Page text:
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Use your board’s “golden contacts.”

Boards of directors have a number of important functions, both legal and structural.  Boards provide or see to it that there are resources for the company (especially money) to operate.  The board selects, monitors, helps, and oversees compensation for the CEO.  The board can replace an underperforming CEO.  The board is responsible for approval of all deferred compensation for all employees at all levels, such as stock option grants, and is responsible for the vision and strategies for growth and protection of the corporate asset.

The CEO has every right to expect his or her board to help with issues when asked, particularly when board members have associates, friends, or contacts that they believe would be able to help solve a problem or provide a service requested or needed by the CEO.

We used to call these contacts collectively the “golden Rolodex,” but long since have had to replace the name since there is an entire generation of management unfamiliar with the circular Rolodex.  (No, that is not the watch company, if you are one of those.)  Board members each have a collection of associates who, because of their relationship to the board member, usually would be willing to help provide a solution to a problem when called upon.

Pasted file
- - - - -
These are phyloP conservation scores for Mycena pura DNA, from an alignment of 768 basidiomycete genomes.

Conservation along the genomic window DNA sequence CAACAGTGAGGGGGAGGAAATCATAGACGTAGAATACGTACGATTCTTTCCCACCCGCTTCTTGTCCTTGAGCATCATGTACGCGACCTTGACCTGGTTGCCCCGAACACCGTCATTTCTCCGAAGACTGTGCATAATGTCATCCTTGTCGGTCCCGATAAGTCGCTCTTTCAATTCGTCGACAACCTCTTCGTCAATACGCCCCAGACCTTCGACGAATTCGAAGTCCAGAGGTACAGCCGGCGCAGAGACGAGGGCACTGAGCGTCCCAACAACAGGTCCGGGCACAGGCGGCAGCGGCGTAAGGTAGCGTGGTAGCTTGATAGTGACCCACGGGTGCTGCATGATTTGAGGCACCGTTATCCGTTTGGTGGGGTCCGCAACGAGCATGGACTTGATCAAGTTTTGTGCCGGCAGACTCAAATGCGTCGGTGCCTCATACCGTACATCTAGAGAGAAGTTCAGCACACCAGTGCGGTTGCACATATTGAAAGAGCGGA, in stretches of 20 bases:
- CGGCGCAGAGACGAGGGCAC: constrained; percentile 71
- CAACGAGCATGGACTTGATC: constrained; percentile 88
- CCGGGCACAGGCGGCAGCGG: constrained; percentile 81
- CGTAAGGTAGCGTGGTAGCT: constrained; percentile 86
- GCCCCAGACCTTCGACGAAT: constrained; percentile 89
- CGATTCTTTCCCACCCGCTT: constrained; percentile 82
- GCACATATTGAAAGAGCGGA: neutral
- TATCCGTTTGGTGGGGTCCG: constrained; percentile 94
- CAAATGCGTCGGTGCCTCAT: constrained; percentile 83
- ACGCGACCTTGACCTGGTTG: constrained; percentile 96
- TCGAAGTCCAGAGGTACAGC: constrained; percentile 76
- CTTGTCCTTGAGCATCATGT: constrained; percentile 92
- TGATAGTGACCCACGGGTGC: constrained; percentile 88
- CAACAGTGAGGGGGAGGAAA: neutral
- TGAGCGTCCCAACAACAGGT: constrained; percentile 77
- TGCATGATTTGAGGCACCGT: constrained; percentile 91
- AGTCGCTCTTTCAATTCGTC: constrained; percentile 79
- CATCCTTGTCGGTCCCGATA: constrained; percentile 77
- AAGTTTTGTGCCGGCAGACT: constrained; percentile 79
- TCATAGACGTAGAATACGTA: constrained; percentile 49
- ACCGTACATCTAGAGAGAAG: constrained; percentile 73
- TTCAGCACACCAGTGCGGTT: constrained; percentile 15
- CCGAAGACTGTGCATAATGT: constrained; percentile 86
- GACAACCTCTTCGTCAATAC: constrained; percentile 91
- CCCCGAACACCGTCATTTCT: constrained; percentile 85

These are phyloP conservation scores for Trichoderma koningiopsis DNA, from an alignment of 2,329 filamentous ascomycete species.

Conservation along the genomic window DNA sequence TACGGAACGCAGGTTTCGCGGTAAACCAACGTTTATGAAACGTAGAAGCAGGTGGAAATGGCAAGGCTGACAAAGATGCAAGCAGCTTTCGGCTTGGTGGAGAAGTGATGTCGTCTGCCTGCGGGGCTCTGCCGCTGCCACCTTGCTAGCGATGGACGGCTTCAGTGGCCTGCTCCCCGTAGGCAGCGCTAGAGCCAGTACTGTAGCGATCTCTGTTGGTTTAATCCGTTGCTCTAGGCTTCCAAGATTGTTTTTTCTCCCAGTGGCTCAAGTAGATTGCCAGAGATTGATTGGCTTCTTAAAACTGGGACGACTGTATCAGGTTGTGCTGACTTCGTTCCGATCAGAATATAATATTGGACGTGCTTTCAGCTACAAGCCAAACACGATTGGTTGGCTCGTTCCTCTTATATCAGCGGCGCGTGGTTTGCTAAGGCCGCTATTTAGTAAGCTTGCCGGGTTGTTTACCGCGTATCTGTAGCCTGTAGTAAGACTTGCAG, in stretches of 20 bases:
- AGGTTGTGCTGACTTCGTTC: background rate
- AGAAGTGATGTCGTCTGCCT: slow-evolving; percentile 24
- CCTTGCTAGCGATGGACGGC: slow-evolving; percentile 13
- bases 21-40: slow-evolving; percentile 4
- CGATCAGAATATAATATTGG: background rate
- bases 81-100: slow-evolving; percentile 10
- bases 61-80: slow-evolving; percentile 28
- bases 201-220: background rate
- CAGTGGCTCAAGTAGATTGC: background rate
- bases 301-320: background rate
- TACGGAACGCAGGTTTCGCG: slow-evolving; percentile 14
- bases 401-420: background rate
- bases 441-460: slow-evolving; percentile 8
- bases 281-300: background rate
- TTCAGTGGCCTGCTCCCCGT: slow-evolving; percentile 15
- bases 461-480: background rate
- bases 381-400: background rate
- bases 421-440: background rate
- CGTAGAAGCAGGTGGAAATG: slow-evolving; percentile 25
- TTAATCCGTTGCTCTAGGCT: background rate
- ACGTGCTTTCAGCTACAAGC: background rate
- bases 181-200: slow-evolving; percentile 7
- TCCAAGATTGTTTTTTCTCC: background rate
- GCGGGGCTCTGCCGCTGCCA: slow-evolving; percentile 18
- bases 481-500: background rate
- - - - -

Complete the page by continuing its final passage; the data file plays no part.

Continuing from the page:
[Email readers, continue here…]  It is one of the most useful services some board members perform in any organization.  Because of the value of these contacts to the board member, it is important that these contacts not be misused by the CEO, and that each offer is followed up with at least a first contact when a name is offered.

Some of your board members will have and offer more relevant contacts than others, and you will soon learn the importance of keeping those board members in closer contact and better informed between meetings.  The intangible resources they provide can easily lead to finding ways to reduce time and cost to market, to find valuable new employees, and to find new customers who will listen to your pitch because of their relationship with the board member.   People you could not reach yourself are sometimes quite willing to listen and help because of those relationships.  So use the board for outreach.  As long as not overused, your board members expect to be asked, to offer and to encourage use of their valuable contacts.

  • Will M

    Calling it the “golden graph” would be the Facebook savvy way to say it. “Golden Social Graph”, shortened.

    Probably a year or so ahead of most of the readership, but definitely something to consider – given the aliteration!


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